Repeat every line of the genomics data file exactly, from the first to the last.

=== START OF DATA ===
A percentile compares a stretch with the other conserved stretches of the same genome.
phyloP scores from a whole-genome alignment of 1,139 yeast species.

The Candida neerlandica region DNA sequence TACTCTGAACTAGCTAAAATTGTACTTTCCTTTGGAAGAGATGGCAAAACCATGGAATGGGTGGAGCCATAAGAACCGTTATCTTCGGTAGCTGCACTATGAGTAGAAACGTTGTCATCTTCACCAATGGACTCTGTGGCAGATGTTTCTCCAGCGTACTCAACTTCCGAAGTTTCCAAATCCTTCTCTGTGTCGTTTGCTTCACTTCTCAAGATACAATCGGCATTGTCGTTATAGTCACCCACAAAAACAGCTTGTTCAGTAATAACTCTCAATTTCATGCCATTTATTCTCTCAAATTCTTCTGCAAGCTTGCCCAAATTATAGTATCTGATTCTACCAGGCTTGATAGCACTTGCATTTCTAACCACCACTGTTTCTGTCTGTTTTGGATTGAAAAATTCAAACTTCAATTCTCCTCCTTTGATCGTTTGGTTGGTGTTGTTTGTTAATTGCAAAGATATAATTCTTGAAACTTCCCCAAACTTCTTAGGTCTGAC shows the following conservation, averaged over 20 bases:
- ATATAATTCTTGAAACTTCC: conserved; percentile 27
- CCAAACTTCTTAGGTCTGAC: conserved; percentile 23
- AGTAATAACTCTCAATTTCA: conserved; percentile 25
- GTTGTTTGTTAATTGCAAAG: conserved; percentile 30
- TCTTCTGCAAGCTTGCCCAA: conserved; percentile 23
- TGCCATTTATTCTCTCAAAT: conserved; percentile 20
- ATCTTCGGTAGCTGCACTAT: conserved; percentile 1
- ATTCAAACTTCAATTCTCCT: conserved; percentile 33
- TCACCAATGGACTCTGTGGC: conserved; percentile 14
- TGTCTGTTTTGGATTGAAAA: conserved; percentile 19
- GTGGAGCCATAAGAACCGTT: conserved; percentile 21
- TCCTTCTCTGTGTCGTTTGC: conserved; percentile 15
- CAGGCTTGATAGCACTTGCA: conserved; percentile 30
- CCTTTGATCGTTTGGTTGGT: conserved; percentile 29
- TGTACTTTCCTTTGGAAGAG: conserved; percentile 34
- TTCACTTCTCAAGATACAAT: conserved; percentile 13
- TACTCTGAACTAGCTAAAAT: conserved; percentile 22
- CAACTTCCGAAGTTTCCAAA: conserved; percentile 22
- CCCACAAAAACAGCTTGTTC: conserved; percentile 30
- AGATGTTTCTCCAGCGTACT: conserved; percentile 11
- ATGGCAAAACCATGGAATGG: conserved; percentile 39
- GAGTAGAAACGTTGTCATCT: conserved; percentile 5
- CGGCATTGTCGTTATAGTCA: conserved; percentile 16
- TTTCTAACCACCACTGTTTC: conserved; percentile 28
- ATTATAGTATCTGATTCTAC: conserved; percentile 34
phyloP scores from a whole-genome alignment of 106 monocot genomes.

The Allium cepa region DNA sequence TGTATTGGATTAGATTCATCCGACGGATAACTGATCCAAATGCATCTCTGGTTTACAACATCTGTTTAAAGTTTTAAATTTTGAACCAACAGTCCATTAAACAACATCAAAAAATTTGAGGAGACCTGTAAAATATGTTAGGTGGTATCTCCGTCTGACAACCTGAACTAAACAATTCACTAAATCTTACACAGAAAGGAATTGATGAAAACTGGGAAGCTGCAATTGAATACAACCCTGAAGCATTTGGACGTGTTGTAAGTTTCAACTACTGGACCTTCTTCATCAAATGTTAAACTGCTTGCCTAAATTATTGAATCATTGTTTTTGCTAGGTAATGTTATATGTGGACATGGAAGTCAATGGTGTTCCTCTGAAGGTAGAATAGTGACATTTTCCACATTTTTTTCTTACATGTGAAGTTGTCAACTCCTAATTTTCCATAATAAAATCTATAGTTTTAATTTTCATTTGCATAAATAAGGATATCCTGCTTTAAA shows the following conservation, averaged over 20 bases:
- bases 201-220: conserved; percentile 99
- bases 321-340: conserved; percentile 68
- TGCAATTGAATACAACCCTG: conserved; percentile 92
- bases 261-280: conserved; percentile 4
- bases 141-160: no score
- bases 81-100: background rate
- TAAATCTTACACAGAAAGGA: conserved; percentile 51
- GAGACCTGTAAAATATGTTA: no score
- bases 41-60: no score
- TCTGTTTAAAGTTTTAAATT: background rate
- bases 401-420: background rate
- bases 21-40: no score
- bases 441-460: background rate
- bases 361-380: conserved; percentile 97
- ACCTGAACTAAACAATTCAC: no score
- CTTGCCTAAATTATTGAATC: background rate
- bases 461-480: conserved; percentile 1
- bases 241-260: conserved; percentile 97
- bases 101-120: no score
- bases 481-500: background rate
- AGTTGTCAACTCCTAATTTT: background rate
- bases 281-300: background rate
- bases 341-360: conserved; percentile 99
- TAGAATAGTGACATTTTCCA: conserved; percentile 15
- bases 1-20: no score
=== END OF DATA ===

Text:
A percentile compares a stretch with the other conserved stretches of the same genome.
phyloP scores from a whole-genome alignment of 1,139 yeast species.

The Candida neerlandica region DNA sequence TACTCTGAACTAGCTAAAATTGTACTTTCCTTTGGAAGAGATGGCAAAACCATGGAATGGGTGGAGCCATAAGAACCGTTATCTTCGGTAGCTGCACTATGAGTAGAAACGTTGTCATCTTCACCAATGGACTCTGTGGCAGATGTTTCTCCAGCGTACTCAACTTCCGAAGTTTCCAAATCCTTCTCTGTGTCGTTTGCTTCACTTCTCAAGATACAATCGGCATTGTCGTTATAGTCACCCACAAAAACAGCTTGTTCAGTAATAACTCTCAATTTCATGCCATTTATTCTCTCAAATTCTTCTGCAAGCTTGCCCAAATTATAGTATCTGATTCTACCAGGCTTGATAGCACTTGCATTTCTAACCACCACTGTTTCTGTCTGTTTTGGATTGAAAAATTCAAACTTCAATTCTCCTCCTTTGATCGTTTGGTTGGTGTTGTTTGTTAATTGCAAAGATATAATTCTTGAAACTTCCCCAAACTTCTTAGGTCTGAC shows the following conservation, averaged over 20 bases:
- ATATAATTCTTGAAACTTCC: conserved; percentile 27
- CCAAACTTCTTAGGTCTGAC: conserved; percentile 23
- AGTAATAACTCTCAATTTCA: conserved; percentile 25
- GTTGTTTGTTAATTGCAAAG: conserved; percentile 30
- TCTTCTGCAAGCTTGCCCAA: conserved; percentile 23
- TGCCATTTATTCTCTCAAAT: conserved; percentile 20
- ATCTTCGGTAGCTGCACTAT: conserved; percentile 1
- ATTCAAACTTCAATTCTCCT: conserved; percentile 33
- TCACCAATGGACTCTGTGGC: conserved; percentile 14
- TGTCTGTTTTGGATTGAAAA: conserved; percentile 19
- GTGGAGCCATAAGAACCGTT: conserved; percentile 21
- TCCTTCTCTGTGTCGTTTGC: conserved; percentile 15
- CAGGCTTGATAGCACTTGCA: conserved; percentile 30
- CCTTTGATCGTTTGGTTGGT: conserved; percentile 29
- TGTACTTTCCTTTGGAAGAG: conserved; percentile 34
- TTCACTTCTCAAGATACAAT: conserved; percentile 13
- TACTCTGAACTAGCTAAAAT: conserved; percentile 22
- CAACTTCCGAAGTTTCCAAA: conserved; percentile 22
- CCCACAAAAACAGCTTGTTC: conserved; percentile 30
- AGATGTTTCTCCAGCGTACT: conserved; percentile 11
- ATGGCAAAACCATGGAATGG: conserved; percentile 39
- GAGTAGAAACGTTGTCATCT: conserved; percentile 5
- CGGCATTGTCGTTATAGTCA: conserved; percentile 16
- TTTCTAACCACCACTGTTTC: conserved; percentile 28
- ATTATAGTATCTGATTCTAC: conserved; percentile 34
phyloP scores from a whole-genome alignment of 106 monocot genomes.

The Allium cepa region DNA sequence TGTATTGGATTAGATTCATCCGACGGATAACTGATCCAAATGCATCTCTGGTTTACAACATCTGTTTAAAGTTTTAAATTTTGAACCAACAGTCCATTAAACAACATCAAAAAATTTGAGGAGACCTGTAAAATATGTTAGGTGGTATCTCCGTCTGACAACCTGAACTAAACAATTCACTAAATCTTACACAGAAAGGAATTGATGAAAACTGGGAAGCTGCAATTGAATACAACCCTGAAGCATTTGGACGTGTTGTAAGTTTCAACTACTGGACCTTCTTCATCAAATGTTAAACTGCTTGCCTAAATTATTGAATCATTGTTTTTGCTAGGTAATGTTATATGTGGACATGGAAGTCAATGGTGTTCCTCTGAAGGTAGAATAGTGACATTTTCCACATTTTTTTCTTACATGTGAAGTTGTCAACTCCTAATTTTCCATAATAAAATCTATAGTTTTAATTTTCATTTGCATAAATAAGGATATCCTGCTTTAAA shows the following conservation, averaged over 20 bases:
- bases 201-220: conserved; percentile 99
- bases 321-340: conserved; percentile 68
- TGCAATTGAATACAACCCTG: conserved; percentile 92
- bases 261-280: conserved; percentile 4
- bases 141-160: no score
- bases 81-100: background rate
- TAAATCTTACACAGAAAGGA: conserved; percentile 51
- GAGACCTGTAAAATATGTTA: no score
- bases 41-60: no score
- TCTGTTTAAAGTTTTAAATT: background rate
- bases 401-420: background rate
- bases 21-40: no score
- bases 441-460: background rate
- bases 361-380: conserved; percentile 97
- ACCTGAACTAAACAATTCAC: no score
- CTTGCCTAAATTATTGAATC: background rate
- bases 461-480: conserved; percentile 1
- bases 241-260: conserved; percentile 97
- bases 101-120: no score
- bases 481-500: background rate
- AGTTGTCAACTCCTAATTTT: background rate
- bases 281-300: background rate
- bases 341-360: conserved; percentile 99
- TAGAATAGTGACATTTTCCA: conserved; percentile 15
- bases 1-20: no score